Tuesday, December 11, 2012

Time for an Old Hung Shui Oolong

The Christmas holiday season is a good time to enjoy an exceptional tea that marks the occasion. So, today, to fight the grey and cold weather with warmth, I chose my 1990 San Hsia Hung Shui Oolong. For such a tea, I dedicated 2 hours and a full scale Cha Xi.

You'll notice that the leaves aren't tightly rolled anymore. As they age, the leaves tend to open up a little.
Charcoal backup
I even used charcoal to make a fire in my Nilu to heat my water. I recently asked a tea friend how he feels the charcoal boiled water impacted his tea. He wasn't sure if he felt a difference in the taste of the water, he said. However, the simple fact of using a fire instead of electricity is transforming the whole tea experience, he told me. It feels more authentic, natural ; and it heightens your attention, because a fire can be dangerous if you are careless.
With a small fire, it's best to have a small kettle, otherwise the water takes too long to boil. That's why I switched from my silver kettle to this white clay kettle. Its  walls are particularly thin, so that it heats water quickly. The cover feels so light and fragile! And the handle is hollow, which helps it to remain cool.
For my 1990 Hung Shui Oolong, I pick the small zhuni teapot. Since the tea is very high quality, I don't want to loose any flavor with a more porous clay. The pour is quite strong, since the leaves are old and need to wake up. 
The tea has a beautiful brown color and is completely clear. Thanks to the clay kettle, it feels even older, more earthy than with my tetsubin or my silver kettle. Also, it is much smoother and doesn't have the metallic 'zest' of my other kettles. The old sand scents of the clay mix well with the tea, but tend to make it a little dull. Luckily, the zhuni teapot helps restore brightness and sharpness to it all. I should use the kettle more often to get rid of this old smell...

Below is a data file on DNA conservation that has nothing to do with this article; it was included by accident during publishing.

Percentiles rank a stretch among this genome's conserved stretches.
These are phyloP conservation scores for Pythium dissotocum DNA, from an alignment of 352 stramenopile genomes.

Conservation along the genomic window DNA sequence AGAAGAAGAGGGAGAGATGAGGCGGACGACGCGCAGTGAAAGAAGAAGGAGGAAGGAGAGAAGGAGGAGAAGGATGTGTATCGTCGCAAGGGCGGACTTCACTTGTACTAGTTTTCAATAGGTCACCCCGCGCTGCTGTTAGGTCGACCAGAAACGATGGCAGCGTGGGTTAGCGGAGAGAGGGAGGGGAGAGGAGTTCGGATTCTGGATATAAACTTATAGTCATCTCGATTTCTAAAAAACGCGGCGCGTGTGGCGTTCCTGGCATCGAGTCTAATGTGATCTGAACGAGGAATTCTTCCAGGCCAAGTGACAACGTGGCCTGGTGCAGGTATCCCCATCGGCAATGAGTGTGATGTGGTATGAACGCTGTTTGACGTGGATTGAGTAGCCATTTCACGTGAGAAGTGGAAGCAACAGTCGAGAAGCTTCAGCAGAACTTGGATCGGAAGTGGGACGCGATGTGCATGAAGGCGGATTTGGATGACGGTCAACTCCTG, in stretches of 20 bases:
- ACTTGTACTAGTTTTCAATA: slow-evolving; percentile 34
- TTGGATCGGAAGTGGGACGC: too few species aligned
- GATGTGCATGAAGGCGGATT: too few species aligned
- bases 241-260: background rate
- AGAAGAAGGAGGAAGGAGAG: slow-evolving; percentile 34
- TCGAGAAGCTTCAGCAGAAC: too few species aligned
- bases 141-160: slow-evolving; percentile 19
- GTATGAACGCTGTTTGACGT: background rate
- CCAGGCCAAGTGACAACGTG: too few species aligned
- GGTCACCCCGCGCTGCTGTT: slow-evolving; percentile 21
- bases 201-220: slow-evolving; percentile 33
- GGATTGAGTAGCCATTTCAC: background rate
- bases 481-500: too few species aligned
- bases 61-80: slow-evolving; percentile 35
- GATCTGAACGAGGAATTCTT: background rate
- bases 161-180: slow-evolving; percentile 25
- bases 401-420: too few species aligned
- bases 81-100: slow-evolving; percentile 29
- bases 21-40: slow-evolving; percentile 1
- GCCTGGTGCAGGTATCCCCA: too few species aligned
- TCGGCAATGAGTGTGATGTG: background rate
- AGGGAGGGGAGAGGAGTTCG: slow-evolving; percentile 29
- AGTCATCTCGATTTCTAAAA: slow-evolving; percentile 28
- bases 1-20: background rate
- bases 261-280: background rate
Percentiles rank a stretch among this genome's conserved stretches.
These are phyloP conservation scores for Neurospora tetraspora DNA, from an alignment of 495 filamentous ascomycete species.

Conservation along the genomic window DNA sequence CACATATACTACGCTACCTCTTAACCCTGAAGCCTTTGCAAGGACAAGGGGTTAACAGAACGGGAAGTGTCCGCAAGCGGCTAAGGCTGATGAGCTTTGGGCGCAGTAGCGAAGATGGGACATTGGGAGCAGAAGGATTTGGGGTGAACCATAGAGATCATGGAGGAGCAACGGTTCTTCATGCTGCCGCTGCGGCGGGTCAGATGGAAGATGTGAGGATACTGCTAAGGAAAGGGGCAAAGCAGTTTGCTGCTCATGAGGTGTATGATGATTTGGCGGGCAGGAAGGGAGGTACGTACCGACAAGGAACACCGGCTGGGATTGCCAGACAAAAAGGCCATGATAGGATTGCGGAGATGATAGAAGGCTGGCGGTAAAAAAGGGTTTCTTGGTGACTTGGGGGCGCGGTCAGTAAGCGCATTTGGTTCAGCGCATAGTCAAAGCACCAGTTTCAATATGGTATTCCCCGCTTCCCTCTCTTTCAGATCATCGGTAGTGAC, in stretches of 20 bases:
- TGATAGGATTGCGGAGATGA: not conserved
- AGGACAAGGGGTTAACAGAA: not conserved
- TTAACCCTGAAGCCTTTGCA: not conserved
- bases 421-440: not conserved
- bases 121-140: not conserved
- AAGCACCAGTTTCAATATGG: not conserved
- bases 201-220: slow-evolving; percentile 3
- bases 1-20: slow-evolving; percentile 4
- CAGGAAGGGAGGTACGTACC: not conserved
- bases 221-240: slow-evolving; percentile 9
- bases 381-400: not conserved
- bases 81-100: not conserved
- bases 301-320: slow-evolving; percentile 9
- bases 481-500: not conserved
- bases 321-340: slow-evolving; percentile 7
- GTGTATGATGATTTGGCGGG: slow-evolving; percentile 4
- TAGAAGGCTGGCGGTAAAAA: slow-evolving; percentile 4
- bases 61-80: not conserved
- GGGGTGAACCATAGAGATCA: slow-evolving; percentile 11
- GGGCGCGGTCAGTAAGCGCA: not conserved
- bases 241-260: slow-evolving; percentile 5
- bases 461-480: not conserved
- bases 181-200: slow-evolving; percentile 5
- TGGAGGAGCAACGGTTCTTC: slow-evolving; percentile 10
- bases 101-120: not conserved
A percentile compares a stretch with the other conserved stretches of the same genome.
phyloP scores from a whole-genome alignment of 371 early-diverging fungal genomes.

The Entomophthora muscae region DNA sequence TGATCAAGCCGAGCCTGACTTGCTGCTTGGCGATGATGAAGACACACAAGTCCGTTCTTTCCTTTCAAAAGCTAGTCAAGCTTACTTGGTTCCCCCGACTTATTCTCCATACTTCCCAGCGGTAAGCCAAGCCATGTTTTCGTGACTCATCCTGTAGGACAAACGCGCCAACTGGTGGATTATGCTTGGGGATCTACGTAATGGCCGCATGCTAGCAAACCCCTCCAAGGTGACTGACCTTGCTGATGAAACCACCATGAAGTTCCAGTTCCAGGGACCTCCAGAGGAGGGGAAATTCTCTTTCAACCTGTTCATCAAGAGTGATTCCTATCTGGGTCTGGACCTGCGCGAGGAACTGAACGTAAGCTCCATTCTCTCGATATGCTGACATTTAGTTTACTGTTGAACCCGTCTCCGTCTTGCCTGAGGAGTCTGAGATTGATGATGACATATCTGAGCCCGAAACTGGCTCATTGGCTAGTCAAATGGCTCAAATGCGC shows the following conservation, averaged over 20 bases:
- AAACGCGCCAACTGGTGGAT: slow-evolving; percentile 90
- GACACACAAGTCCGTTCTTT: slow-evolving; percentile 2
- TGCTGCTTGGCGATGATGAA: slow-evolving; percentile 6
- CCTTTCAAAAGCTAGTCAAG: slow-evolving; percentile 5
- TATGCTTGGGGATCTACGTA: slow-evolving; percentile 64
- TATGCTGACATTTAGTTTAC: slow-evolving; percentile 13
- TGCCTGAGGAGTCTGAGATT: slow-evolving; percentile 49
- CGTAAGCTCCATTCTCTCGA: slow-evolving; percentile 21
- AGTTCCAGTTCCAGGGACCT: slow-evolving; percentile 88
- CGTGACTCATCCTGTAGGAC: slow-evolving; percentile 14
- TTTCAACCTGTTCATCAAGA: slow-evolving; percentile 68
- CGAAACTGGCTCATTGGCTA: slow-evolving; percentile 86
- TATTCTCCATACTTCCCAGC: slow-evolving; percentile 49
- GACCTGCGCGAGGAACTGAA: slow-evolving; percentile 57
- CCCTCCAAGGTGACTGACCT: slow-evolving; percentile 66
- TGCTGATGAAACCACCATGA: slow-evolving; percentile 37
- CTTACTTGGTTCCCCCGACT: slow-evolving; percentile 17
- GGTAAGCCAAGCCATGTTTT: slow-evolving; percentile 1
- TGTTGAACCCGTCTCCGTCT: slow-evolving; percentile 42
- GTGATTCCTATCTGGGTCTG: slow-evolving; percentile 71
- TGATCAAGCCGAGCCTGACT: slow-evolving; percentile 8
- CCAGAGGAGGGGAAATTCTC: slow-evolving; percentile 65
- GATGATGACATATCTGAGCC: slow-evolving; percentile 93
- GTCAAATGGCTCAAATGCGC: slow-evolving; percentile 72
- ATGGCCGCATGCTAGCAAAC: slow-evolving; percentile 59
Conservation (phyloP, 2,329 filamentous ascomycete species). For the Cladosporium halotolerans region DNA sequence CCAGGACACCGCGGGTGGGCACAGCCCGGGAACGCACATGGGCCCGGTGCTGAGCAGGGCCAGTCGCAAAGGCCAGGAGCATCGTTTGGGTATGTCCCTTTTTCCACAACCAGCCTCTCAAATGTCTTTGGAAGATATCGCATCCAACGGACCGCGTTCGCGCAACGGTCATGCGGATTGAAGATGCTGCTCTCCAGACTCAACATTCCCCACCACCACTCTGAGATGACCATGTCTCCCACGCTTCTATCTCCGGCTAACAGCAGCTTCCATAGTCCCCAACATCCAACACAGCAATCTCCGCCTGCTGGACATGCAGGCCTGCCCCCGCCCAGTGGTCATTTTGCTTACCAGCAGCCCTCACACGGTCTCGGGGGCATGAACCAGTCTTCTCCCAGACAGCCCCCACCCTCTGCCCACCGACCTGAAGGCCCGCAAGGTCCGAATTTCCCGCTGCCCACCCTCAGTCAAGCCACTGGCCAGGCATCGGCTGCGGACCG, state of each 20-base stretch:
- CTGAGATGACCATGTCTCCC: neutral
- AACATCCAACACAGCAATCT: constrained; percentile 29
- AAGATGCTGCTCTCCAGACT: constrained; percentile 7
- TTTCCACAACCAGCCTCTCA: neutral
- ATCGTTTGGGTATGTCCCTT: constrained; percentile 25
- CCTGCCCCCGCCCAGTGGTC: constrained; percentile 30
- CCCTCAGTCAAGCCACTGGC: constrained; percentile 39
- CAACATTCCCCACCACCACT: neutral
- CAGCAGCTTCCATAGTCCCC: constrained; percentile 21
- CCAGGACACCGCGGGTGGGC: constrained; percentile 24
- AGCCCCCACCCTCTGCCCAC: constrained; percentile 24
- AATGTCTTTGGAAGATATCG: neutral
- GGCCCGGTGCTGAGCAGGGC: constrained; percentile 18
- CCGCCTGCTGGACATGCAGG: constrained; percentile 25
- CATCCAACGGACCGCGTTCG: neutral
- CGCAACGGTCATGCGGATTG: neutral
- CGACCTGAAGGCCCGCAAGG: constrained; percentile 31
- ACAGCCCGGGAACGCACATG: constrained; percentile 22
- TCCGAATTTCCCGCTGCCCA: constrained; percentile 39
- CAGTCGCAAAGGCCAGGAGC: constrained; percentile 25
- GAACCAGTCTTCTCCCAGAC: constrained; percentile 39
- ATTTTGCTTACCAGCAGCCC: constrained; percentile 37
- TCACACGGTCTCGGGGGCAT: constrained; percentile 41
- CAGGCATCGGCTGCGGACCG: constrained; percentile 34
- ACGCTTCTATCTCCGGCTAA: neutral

The sweet taste seems to last forever... This is tea bliss! It seems so miraculous that a 22 years old Oolong should taste so pure, rich and sweet. It warms my body and lifts my spirits.
The leaves open up very well inside the teapot. They even show signs of green. This Hung Shui Oolong has only been roasted once, 22 years ago. And since then, it has rested and aged well protected against air. It started in a porcelain jar and now I use a small pewter tea caddy.
With an old tea, it feels like reminiscing about happy old Christmas times, the innocence of youth, the sweetness of a cozy winter life...
Merry Christmas Season!

4 comments:

Melilot said...

Thank you, Stephane!
Your photos and posts always give a feeling of warmth and peace.
Water does become alive when boiled on an open fire.
Happy Holidays!

Stephane said...

Thanks a lot, Melilot.

Domenic said...

Stephane, Wow! A tea so old, I was nine when it was produced. I love how you describe your decision making process in choosing how to brew you tea. I have such limited tea resources by comparison: A gaiwan only. Quick question: I live in Taichung. The water in Taiwan in general is not very good. I often brew my own tea, and I am curious: where do get the water from, the water you brew with?

Stephane said...

Thanks Domenic,

You can purchase the Taiwanese mineral water with the brand name 'Yes'. It's widely available in Taiwan and a good fit for Oolong. Your other option is to install a good water filter at your home.